nep-ara New Economics Papers
on Arab World
Issue of 2010‒08‒21
two papers chosen by
Quentin Wodon
World Bank

  1. The impact of the global financial turmoil and recession on Mediterranean countries’ economies By Michael Sturm; Nicolas Sauter
  2. Yaraticilik ve Izmir Üzerine By Nese Kumral

  1. By: Michael Sturm (European Central Bank, Directorate General International and European Relations, Kaiserstrasse 29, 60311 Frankfurt am Main); Nicolas Sauter (European Central Bank, Directorate General International and European Relations, Kaiserstrasse 29, 60311 Frankfurt am Main)
    Abstract: This paper reviews the impact of the global financial turmoil and the subsequent recession on the economies of southern and eastern Mediterranean countries. The major effects on the economies of this region have come through transmission channels associated with the real economy, i.e. the global recession. These are, in particular, declines in exports, oil revenues, tourism receipts, remittances and foreign direct investment (FDI) inflows, with the drop in exports so far appearing to have had the strongest impact. As a result, real GDP growth has weakened in the wake of the global crisis. However, the weakening of economic activity in the Mediterranean region has been less pronounced than in advanced economies and most other emerging market regions. The main reason for this is that the direct impact of the global financial turmoil on banking sectors and financial markets in Mediterranean countries has been relatively limited. This is mainly due to (i) their lack of exposure to US mortgage-related assets that turned “toxic”, a feature the region shares with other emerging markets, and (ii) the limited financial development of many countries in the region and their limited integration into global financial markets, a feature that distinguishes the region from other emerging markets and, in particular, from the euro area’s neighbours to the east. Notwithstanding the relative resilience of southern and eastern Mediterranean countries in the wake of the global crisis, the region faces significant challenges. In particular, many countries need significantly higher growth rates to address the employment challenge posed as a consequence of demographic developments. JEL Classification: R11, E60, G21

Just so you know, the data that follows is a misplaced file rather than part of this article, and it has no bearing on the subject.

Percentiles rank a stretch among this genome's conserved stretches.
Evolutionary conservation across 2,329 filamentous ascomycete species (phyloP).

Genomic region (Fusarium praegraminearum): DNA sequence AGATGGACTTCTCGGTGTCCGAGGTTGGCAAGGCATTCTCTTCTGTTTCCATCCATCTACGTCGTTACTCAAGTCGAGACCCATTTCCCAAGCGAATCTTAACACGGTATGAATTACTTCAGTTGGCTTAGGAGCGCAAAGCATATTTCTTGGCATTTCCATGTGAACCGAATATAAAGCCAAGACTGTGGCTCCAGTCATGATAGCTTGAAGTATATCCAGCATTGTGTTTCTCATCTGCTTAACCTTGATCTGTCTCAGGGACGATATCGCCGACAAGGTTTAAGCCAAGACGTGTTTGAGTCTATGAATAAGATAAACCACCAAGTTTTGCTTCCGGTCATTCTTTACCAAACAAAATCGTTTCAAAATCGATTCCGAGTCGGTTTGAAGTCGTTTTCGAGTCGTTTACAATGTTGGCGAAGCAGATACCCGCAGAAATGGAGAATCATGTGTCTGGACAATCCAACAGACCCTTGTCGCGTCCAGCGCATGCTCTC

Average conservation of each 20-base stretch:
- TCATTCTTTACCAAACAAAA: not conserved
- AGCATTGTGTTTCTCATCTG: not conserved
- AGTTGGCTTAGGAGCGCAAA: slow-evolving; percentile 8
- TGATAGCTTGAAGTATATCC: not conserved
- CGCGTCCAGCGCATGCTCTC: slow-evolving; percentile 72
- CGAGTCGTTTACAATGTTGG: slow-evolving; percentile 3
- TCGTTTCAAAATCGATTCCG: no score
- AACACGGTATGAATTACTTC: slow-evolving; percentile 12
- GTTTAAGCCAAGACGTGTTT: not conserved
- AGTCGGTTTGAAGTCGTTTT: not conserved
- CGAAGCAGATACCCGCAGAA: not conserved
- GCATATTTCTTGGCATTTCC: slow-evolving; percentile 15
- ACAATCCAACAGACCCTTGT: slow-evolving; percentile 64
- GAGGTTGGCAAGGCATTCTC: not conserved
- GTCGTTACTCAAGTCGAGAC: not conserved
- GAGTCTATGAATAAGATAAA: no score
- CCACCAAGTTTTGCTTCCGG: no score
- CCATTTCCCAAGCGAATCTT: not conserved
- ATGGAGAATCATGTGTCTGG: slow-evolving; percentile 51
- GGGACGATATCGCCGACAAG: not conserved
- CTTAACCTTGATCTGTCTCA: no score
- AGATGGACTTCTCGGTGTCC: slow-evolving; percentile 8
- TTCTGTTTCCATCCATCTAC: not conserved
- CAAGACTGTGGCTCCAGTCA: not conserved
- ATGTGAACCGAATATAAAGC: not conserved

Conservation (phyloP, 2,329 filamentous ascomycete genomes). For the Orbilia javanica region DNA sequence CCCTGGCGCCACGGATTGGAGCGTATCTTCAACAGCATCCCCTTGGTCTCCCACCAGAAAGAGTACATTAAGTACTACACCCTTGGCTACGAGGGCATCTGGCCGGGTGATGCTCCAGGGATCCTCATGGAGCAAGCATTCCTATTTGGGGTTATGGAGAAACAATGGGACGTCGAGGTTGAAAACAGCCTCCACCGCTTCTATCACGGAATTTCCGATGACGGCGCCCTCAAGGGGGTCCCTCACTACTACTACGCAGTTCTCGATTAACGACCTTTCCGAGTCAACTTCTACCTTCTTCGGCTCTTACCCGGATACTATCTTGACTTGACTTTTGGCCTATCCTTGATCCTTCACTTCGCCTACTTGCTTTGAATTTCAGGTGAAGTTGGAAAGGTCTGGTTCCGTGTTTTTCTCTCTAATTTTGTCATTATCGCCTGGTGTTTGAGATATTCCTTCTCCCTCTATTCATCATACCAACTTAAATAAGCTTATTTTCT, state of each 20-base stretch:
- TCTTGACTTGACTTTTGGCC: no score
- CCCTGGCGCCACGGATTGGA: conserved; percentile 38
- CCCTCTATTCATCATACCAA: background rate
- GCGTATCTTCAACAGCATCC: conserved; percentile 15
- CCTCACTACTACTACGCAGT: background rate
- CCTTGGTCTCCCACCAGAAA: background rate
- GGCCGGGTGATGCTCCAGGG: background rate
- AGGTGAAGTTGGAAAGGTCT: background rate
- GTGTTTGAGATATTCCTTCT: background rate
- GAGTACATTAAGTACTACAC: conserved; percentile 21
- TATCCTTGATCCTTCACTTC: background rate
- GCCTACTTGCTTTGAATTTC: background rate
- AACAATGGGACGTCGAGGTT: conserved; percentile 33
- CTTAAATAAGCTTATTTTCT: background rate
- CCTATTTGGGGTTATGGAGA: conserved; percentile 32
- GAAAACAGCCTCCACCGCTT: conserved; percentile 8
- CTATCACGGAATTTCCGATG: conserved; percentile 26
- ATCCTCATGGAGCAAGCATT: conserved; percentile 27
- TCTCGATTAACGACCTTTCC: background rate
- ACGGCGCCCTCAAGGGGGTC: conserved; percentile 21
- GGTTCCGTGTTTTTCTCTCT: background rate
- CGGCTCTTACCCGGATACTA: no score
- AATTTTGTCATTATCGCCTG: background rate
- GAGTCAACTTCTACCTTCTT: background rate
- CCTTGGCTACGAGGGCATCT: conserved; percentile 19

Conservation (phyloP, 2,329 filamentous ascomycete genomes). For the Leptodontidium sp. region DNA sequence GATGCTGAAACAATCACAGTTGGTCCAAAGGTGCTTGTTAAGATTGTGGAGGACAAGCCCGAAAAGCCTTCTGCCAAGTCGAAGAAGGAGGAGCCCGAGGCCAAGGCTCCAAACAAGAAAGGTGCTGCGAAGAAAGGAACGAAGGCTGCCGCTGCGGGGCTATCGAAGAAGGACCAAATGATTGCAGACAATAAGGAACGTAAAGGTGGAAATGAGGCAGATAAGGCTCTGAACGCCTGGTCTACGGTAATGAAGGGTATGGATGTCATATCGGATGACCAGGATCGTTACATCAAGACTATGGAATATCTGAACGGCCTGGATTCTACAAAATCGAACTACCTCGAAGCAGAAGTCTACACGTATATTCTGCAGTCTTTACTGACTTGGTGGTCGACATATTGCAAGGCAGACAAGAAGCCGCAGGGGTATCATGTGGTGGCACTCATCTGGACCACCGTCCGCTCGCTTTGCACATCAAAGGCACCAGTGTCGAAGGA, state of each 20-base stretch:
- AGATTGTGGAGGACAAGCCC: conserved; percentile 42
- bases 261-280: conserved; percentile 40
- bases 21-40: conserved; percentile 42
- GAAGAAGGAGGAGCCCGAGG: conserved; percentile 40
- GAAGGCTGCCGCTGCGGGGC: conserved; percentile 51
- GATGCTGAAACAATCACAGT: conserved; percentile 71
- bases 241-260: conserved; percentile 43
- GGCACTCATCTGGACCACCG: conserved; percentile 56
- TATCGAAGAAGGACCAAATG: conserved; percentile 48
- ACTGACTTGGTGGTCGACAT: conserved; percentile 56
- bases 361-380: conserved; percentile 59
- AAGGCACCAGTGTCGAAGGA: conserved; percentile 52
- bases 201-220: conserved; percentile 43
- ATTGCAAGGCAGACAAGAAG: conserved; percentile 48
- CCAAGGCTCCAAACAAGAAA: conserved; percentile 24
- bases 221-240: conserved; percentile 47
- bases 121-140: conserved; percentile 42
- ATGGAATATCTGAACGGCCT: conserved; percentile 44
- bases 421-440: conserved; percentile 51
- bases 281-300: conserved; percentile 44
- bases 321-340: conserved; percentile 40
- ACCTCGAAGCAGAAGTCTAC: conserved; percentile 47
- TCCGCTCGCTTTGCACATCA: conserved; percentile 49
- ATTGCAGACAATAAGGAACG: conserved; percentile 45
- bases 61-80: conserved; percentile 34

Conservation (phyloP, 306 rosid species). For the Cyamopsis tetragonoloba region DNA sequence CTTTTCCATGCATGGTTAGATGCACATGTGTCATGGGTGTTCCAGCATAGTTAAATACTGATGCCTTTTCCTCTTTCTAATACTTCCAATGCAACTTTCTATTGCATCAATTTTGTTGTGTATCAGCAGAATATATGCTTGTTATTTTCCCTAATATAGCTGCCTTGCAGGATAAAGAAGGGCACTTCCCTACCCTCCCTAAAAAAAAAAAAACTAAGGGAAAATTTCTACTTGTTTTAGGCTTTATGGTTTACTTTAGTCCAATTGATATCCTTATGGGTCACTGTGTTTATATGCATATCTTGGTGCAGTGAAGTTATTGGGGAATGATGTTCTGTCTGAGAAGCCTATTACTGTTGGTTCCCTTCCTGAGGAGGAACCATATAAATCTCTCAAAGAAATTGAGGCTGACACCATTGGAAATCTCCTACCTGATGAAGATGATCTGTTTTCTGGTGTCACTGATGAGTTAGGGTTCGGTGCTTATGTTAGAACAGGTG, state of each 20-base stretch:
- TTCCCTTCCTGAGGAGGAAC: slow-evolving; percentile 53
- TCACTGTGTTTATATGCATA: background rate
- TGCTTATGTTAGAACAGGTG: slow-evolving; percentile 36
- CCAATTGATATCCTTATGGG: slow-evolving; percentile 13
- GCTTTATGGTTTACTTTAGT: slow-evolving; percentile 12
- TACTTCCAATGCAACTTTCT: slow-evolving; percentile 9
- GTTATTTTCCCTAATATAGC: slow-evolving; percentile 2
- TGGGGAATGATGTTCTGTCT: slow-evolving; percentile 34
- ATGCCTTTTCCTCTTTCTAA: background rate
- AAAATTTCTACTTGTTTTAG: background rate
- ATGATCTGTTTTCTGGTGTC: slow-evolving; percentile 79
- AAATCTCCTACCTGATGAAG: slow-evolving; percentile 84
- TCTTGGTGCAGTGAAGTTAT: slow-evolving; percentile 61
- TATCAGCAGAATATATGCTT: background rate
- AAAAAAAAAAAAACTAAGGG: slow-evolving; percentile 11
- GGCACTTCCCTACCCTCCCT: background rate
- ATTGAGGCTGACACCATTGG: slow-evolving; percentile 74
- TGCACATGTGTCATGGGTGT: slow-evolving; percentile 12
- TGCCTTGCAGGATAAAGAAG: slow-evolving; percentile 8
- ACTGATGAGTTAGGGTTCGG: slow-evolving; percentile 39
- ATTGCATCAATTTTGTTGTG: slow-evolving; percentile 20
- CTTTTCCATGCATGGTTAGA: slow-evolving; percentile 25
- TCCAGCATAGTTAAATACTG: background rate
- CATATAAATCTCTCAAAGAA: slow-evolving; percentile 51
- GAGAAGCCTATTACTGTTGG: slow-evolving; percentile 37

Keywords: Global economic crisis, Mediterranean countries, financial sector, international spillovers
    Date: 2010–08
  2. By: Nese Kumral (Department of Economics, Ege University)
    Abstract: (This paper is in Turkish)According to Richard Florida, who has popularised the concept of creativity in the economics literature, the main three factors that determine regional economic growth are technology, talent, and tolerance (also known as 3T). It is vital for the economic growth of a region that it promotes tolerance via embracing new ideas and cultural diversity, giving emphasis on creativity, and producing value out of differences. In addition, being able to provide a high quality of life to a creative class that can be employed in areas where they can realise their creative potential and talent is crucial. Finally, the presence and density of creative capital is a necessity; which can boost the growth and innovative capacity of the region, create new areas of employment and stimulate production based on high technology. Studies on creativity have increased in countries that seek to receive a bigger share in the global markets and augment their competitiveness and prosperity. These works focus on certain factors that bring about creativity, and they seek to assess creative capacity at the national, regional and municipal levels to suggest policies for their enhancement. Although these studies still require further elaboration, their emphasis on the concept of tolerance and its influence on human creativity enrich the literature on competitiveness and growth. Tolerance or high quality of life do not emerge spontaneously in a region, but can only flourish through the democratic principles of transparency, accountability, participation, representation, constitutionality, and the protection of liberties. Moreover, the capability of a government to scientifically develop and sustain the implementation of long-term policies to create economic value out of regional potentials is of utmost significance. In conclusion, perhaps what is more important than economic success or competitiveness is that the intrinsically human faculty of creativity, which has played a key role in the continuation of human existence, can be helped to flourish to carry on to the following generations through better modes of governance and societies with higher level of tolerance. This is why, as Jean Pierre Changeux puts it: “with the assets of universal scientific knowledge, human beings should make a commitment to use the creative faculties they possess in their brains to give meaning to that which calls out for it the most: humanity itself. It is our responbility to urgently invent an ethical model which breaks the violence, the intolerance, the crimes of our cultural past, and ensures more efficiently survival and well-being for all human lives” (Chanqeux, 2005).
    Keywords: Creativity, Egean region.
    Date: 2010–05

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